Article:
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Macroeconomic Lessons from the Pandemic

Canadian flag in front of a business building in Toronto, Ontario, Canada

Stéfane Marion, Chief Economist and Strategist at National Bank of Canada, provided a thought-provoking presentation and Q&A on macroeconomic lessons from the pandemic.

Stéfane began by highlighting that the world is experiencing the highest geopolitical uncertainty since the Iraq invasion that is fundamentally impacting economic policies and financial asset evaluations.

Current economic data show selected stagflation similarities to the 1970s: CPI has increased above the unemployment rate, accompanied by rising wages and highly simulative monetary policy. However, the Canadian stock market is on an even stronger footing in 2022 than during the 1970s as energy, other commodities and real estate tend to do well under a stagnation scenario and these sectors are well represented in the S&P/TSX index.

Both the Federal Reserve (Fed) and Bank of Canada (BoC) have tightening options beyond increasing policy rates as they are using their balance sheets for quantitative tightening (QT), so they do not need to hike as aggressively. Stéfane thinks the BoC should be flexible in its rate hike approach given the Fed’s plan to reduce its balance sheet and forward guidance on rates that has already significantly increased medium and long-term global and Canadian bond yields.

In contrast to the United States and especially Europe, Canada has several advantages in its growth outlook: record high commodity prices providing a boost for trade, surging business profits and revenues in the resource sector creating strong job growth, and favourable demographics from immigration bringing in more working-age skilled workers than any other major advanced economy. Yet, the picture is not all rosy. Non-residential investment is far below its pace of growth prior to the pandemic, and this trend has worsened recently given the first contraction in Canada’s capital stock adjusted for depreciation since the 1960s. Inadequate business capital spending also explains Canada’s underperformance in productivity. Rebuilding capital stock will be essential to boost Canada’s economic growth sustainably.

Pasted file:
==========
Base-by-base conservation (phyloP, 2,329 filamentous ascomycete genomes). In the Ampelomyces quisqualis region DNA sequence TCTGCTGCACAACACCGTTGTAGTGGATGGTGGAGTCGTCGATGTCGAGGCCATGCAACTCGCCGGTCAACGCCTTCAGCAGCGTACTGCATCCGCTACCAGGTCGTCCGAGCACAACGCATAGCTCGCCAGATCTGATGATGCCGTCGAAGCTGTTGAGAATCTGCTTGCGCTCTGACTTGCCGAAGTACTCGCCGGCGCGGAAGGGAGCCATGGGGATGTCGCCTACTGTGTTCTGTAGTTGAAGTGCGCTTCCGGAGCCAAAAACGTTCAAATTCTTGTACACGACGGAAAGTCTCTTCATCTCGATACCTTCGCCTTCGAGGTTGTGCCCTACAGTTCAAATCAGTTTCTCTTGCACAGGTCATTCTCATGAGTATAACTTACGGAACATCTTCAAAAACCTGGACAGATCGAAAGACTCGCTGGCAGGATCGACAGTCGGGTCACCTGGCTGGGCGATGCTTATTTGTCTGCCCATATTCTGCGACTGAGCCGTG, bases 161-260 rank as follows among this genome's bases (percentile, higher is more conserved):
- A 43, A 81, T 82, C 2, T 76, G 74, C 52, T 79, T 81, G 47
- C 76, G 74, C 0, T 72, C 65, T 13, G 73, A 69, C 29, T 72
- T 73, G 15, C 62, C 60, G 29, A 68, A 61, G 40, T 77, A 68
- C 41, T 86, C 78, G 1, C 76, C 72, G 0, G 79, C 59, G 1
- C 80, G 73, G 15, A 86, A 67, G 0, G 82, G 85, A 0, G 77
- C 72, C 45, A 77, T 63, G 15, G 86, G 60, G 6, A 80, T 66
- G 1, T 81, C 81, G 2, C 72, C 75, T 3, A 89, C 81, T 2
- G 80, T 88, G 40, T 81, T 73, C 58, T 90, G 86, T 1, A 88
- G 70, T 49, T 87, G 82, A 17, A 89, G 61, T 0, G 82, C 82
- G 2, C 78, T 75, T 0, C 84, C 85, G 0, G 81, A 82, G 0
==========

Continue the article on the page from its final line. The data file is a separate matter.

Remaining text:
Stéfane views that the BoC’s tightening will likely lead inflation back to the upper part of its target range at 2.5-3.0 percent. He recommends that the federal government move from short-term, aggressive fiscal stimulus during the pandemic to a supply-side focus in its budgets. This would “deploy more capital from both the private and public sectors, and attract more foreign direct investment,” with capital spending being supported by more business-friendly policies.


Stefane Marion, Chief Economist and Strategist, National Bank of Canada

Stéfane Marion
Chief Economist and Strategist, National Bank of Canada